What conservatives really mean when they talk about “religious freedom” has been revealed already by their longstanding crusade against the birth control benefit afforded by the Affordable Care Act. For them, having religious freedom requires the right to discriminate—against specific people, and in a specific way.
Palin closed CPAC with a speech that demonstrated the right’s women problem: It’s hard to win women when you can’t help insulting them.
Forty-one years since Roe v. Wade, the question is: Will the Roberts Court do to Roe and abortion rights what it did to health-care reform and keep just enough of it intact to call it legal, while rendering it nearly impossible to obtain?
The Supreme Court will consider whether the Susan B. Anthony List can challenge an Ohio law that prohibits lying in campaign ads.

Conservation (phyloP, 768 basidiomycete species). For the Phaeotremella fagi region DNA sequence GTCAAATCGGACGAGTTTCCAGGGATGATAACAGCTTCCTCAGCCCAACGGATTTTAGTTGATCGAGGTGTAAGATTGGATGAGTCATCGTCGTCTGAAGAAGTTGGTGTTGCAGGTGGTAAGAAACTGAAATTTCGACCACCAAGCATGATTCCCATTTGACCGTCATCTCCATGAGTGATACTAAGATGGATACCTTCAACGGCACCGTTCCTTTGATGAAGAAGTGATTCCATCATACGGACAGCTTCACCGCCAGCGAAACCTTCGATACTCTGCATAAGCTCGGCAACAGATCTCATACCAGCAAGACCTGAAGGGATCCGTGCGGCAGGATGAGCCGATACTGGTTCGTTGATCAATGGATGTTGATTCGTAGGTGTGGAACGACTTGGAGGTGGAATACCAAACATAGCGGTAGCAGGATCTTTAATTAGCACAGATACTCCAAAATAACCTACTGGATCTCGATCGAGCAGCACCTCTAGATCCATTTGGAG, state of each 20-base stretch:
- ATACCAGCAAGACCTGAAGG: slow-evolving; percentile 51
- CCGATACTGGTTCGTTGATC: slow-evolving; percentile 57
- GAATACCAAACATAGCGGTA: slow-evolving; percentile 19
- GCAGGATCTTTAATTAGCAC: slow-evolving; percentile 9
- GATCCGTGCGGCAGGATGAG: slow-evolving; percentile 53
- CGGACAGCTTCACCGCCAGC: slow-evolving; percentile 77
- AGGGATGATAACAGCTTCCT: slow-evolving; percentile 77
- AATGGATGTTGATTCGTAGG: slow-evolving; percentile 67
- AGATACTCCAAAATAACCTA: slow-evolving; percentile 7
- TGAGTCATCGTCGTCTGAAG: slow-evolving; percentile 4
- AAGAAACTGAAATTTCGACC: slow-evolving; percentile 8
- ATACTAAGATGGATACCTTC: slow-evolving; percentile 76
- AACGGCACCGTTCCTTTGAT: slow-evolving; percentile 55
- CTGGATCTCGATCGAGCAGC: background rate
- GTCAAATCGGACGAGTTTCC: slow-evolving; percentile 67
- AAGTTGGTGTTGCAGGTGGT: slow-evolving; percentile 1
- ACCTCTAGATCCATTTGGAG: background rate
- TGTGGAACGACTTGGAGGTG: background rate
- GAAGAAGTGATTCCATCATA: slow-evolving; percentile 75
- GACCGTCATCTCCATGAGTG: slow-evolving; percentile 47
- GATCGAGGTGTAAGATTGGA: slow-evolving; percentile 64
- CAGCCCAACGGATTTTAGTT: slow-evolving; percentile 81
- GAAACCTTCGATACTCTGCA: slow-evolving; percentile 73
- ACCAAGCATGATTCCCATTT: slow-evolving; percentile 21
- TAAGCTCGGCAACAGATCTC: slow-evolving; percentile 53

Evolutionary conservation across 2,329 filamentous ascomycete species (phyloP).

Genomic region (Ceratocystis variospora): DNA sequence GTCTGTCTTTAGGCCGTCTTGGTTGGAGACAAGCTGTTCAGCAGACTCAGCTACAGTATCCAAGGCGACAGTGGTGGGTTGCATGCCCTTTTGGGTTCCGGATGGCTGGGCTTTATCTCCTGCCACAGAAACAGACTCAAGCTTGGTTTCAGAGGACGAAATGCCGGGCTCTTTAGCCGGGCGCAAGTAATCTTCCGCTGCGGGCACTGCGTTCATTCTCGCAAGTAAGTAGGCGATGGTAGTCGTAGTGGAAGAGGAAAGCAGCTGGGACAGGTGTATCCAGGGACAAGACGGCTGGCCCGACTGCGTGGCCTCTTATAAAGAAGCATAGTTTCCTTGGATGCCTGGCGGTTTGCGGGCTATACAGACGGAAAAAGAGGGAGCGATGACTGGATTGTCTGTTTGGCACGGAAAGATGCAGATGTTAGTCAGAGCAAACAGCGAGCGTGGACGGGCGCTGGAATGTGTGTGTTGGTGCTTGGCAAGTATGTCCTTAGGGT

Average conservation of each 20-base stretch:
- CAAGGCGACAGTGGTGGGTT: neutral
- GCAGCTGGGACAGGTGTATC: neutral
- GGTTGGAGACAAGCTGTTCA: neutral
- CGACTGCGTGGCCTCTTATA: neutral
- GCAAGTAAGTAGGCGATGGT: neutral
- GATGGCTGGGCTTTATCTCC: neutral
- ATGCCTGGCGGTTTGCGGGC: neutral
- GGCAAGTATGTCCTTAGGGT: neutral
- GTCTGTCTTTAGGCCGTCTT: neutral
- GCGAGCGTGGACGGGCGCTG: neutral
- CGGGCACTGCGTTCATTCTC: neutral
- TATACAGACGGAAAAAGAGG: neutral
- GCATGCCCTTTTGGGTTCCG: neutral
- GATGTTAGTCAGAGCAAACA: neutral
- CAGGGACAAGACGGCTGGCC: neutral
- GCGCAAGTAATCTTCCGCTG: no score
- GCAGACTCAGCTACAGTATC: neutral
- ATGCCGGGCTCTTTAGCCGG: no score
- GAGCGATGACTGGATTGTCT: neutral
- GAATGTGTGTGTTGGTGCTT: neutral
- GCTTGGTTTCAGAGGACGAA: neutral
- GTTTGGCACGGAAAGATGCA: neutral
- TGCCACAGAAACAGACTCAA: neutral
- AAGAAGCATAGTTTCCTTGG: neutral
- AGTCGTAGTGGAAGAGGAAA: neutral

Two new reports on state court elections show the damaging role outside money plays in local judicial elections.
A ruling Friday by the D.C. Circuit Court of Appeals highlights the political nature of the fight over the birth control benefit in the Affordable Care Act.
On the second day of its term, the Roberts Court looks ready to allow more political spending. The question is just how much more?
Led by attorney James Bopp Jr., the anti-choice advocacy group wants to spend money on political campaigns without declaring itself a political action committee. Will the Roberts Court let it?
The ugly reality is that this entire battle over the contraception mandate is about something bigger. It’s about private businesses and corporations creating a legal loophole that allows them to opt out of an array of worker protections and other regulations, all by citing “religious freedom” as a reason.
Two separate requests to hear challenges to the contraception mandate were filed Thursday, increasing the odds the Supreme Court will rule on the issue in June.